Scientists explain wind as hot and cold air colliding. Those who have felt it on their skin, who know the intensity it brings to life, who have absorbed its energy as their own, would disagree. At gale force, it sweeps away all resistance. As a gentle breeze, it touches softly, inspiring our souls with its velvet caress. When the wind lifts our hair, raising it from its perennial droop to stand on end, electrified and alive, it stirs the same reaction within.
As invisible as the wind are our ideas of ourselves, our world, of those around us. From these ideas all of life flows. Too often, our concept of life is to deaden our pain in order to simply survive. This deadens our energies too, limiting life's enjoyment and choices. Learning to become one with the the invisible force of air borne energy can be the path to recovery of spiritual balance.
"We can...take advantage of nature's limitless supply of spiritual energies and gather power from them. The Earth and sun, flowers and wind can all be sources of spiritual exchange. Goals and focus are the determining factor: energy follows our intention and attention. It is through acting on this principle that we can learn to gather power form nature, store it and direct it with awareness back out into the greater environment in a dance of spiritual action." Josie RavenWing explains in "The Return of Spirit"; "Breath is one of our greatest spiritual tools and is intimately linked to sustaining life. The deeper we breathe into the belly, the more vibrant and alive we feel. When we add our mental concentration or attention to breathing and a mental intention to gather even more energy, the mind become a second powerful tool."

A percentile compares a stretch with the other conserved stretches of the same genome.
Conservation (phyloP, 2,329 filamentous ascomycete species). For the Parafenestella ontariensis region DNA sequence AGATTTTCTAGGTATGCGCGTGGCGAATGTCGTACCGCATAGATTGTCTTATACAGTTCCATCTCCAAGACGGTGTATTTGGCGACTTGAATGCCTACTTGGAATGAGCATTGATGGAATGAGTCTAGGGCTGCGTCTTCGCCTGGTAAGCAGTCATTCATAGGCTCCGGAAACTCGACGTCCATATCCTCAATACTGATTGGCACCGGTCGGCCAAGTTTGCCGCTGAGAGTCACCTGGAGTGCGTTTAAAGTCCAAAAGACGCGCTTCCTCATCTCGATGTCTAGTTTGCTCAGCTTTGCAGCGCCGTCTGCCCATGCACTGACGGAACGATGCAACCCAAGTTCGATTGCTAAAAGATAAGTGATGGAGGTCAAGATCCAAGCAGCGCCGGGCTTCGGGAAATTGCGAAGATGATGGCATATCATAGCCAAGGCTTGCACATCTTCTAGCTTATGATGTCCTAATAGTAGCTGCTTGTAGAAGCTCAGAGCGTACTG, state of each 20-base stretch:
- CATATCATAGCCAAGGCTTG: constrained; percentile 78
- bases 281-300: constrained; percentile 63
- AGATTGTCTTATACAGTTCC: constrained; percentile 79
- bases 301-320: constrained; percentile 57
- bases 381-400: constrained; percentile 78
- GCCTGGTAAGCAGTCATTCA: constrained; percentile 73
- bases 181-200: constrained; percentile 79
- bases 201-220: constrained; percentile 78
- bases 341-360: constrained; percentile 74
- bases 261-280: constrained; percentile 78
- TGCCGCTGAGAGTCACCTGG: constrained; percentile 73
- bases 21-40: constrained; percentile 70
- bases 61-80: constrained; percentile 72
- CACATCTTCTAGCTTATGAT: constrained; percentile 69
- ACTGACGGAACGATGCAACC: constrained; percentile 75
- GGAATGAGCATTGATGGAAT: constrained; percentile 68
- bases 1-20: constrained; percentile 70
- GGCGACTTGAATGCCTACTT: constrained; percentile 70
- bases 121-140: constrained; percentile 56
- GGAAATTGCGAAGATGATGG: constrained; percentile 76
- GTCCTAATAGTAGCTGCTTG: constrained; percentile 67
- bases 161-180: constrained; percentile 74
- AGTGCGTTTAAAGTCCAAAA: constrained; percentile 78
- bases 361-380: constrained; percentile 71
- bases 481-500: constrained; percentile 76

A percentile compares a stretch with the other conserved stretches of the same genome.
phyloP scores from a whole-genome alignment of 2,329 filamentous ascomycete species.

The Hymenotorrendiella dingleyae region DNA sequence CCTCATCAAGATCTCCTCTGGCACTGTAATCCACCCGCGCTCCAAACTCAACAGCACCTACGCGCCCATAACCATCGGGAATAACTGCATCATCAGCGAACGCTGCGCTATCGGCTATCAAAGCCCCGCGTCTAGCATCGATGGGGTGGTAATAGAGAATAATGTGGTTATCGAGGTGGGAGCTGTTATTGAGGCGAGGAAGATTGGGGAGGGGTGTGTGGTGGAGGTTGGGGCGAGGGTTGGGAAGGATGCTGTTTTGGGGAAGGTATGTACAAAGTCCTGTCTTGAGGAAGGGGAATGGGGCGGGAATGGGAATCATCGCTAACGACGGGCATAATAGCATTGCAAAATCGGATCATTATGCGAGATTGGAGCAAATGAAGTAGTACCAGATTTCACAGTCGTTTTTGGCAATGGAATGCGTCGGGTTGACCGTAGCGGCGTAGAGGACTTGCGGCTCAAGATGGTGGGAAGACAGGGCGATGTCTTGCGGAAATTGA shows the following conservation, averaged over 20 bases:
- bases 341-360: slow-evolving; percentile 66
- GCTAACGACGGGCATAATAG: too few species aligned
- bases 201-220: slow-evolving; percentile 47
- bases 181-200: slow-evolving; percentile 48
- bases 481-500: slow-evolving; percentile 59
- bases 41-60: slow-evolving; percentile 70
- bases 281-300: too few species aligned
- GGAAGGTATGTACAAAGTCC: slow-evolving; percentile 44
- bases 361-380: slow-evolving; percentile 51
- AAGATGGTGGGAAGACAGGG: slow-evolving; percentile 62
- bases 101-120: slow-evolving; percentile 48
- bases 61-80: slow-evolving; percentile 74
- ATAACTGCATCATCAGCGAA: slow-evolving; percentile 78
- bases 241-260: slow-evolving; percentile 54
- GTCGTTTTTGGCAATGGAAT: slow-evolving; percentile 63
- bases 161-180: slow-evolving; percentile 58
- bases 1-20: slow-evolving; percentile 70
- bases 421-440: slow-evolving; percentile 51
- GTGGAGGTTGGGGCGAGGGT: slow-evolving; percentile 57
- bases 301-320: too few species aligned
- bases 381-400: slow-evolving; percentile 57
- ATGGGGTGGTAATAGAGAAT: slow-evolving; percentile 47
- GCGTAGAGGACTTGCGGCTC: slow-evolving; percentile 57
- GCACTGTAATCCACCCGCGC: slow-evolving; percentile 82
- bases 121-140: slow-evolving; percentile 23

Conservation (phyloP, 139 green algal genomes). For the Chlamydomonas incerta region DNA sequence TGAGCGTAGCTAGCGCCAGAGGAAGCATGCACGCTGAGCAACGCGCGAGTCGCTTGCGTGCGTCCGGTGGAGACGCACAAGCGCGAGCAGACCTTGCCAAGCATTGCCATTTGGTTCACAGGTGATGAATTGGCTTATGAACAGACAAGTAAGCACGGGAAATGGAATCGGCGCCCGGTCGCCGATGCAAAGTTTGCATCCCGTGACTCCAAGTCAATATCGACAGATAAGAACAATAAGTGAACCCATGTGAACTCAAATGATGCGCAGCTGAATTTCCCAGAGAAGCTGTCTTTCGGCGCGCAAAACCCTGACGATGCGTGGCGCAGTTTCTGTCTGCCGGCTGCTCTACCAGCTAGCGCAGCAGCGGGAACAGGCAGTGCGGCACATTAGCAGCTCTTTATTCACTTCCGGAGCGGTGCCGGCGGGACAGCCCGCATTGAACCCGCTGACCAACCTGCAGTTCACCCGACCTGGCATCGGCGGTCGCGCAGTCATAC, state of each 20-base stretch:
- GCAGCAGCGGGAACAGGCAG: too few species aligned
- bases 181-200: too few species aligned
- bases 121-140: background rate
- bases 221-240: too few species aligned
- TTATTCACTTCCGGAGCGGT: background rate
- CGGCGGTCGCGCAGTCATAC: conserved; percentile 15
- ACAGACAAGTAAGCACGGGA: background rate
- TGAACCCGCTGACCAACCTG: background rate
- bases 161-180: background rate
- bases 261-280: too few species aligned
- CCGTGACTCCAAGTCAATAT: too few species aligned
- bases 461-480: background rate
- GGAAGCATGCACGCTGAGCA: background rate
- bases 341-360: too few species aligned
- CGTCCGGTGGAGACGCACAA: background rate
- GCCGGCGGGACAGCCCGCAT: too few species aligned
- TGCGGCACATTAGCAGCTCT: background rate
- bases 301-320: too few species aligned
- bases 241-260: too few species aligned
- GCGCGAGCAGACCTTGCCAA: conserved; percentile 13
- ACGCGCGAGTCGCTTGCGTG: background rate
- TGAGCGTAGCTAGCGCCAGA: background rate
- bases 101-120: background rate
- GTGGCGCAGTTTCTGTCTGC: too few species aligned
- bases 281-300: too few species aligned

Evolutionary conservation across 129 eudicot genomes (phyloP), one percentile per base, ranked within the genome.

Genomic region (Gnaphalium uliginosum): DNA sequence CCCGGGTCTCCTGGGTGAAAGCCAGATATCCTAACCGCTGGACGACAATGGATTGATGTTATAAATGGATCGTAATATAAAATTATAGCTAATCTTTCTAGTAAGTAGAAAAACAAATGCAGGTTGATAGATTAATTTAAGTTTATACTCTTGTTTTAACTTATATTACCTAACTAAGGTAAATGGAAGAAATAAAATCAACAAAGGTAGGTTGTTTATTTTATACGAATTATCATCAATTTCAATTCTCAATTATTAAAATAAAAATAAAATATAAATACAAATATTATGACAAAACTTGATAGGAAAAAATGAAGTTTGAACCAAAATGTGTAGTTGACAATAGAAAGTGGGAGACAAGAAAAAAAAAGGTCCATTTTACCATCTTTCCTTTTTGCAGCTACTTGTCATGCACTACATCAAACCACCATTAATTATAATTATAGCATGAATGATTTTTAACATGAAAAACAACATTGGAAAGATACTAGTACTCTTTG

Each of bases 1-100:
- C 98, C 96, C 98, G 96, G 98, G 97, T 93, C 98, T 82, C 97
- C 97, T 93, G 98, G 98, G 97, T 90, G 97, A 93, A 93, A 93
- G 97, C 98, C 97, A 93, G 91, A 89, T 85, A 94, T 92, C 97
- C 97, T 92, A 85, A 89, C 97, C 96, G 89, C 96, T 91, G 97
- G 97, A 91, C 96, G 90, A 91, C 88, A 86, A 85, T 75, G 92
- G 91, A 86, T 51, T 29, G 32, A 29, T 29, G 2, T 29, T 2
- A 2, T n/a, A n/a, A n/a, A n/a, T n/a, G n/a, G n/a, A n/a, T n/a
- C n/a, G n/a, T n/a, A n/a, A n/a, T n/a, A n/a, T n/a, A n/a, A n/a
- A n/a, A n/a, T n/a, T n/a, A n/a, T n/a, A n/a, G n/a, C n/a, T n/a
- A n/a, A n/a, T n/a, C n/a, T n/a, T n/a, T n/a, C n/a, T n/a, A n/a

In the whirlwind of life, too often we neglect to nourish ourselves upon the wind. We breathe short and shallow, rather than deep and satisfying. We ignore the wondrous aromas and sounds which are wafted our way. We allow our life to become stuffy and airless, cheating ourselves of the wind's and life's embrace.
In "Coming Home To Your Body", Pamela Free equates our dependence upon air with creating a fulfilling future. "Breathing is absolutely vital to us and yet we are usually unconscious of it. It is the quality of our breath that determines how alive we are, how awake, how vivacious, even how interesting our life is...Breathing is the road home to peace of mind, acceptance of your emotions and the awakening of your body intuition. The exhalation of our breath is a metaphor for our life. If we can learn to exhale fully and completely, we will become attuned to the universal need to let go before we can truly begin again. Breath is is letting go, emptying out with the deep trust that the next breath will be there for us. Like the woman on top of a burning building, we have to let go completely before we can jump to safety. Isn't it amazing how many people chose to hold on to the old, to what is killing them, rather than to leap into the new?"
This fear of the new is often rooted in the perception of the wayward wanderer as a nomad without purpose, a person whose dreams are comprised of useless tilts at windmills. Our society emphasizes stability and a purposeful life, even in the face of rugged challenges. It ignores the balancing force of a delightful spirit at play. Play is as necessary as work, as life giving as food on the table. Allowing our ideas to wander as close kin to the wayward wind opens us to the freedom our restless souls crave--and the electrifying excitement of life.
By Loretta Kemsley
Women Artists and Writers International
Writer, Editor and Editorial Coach
Loretta Kemsley's Personal Portfolio: Women's Writings
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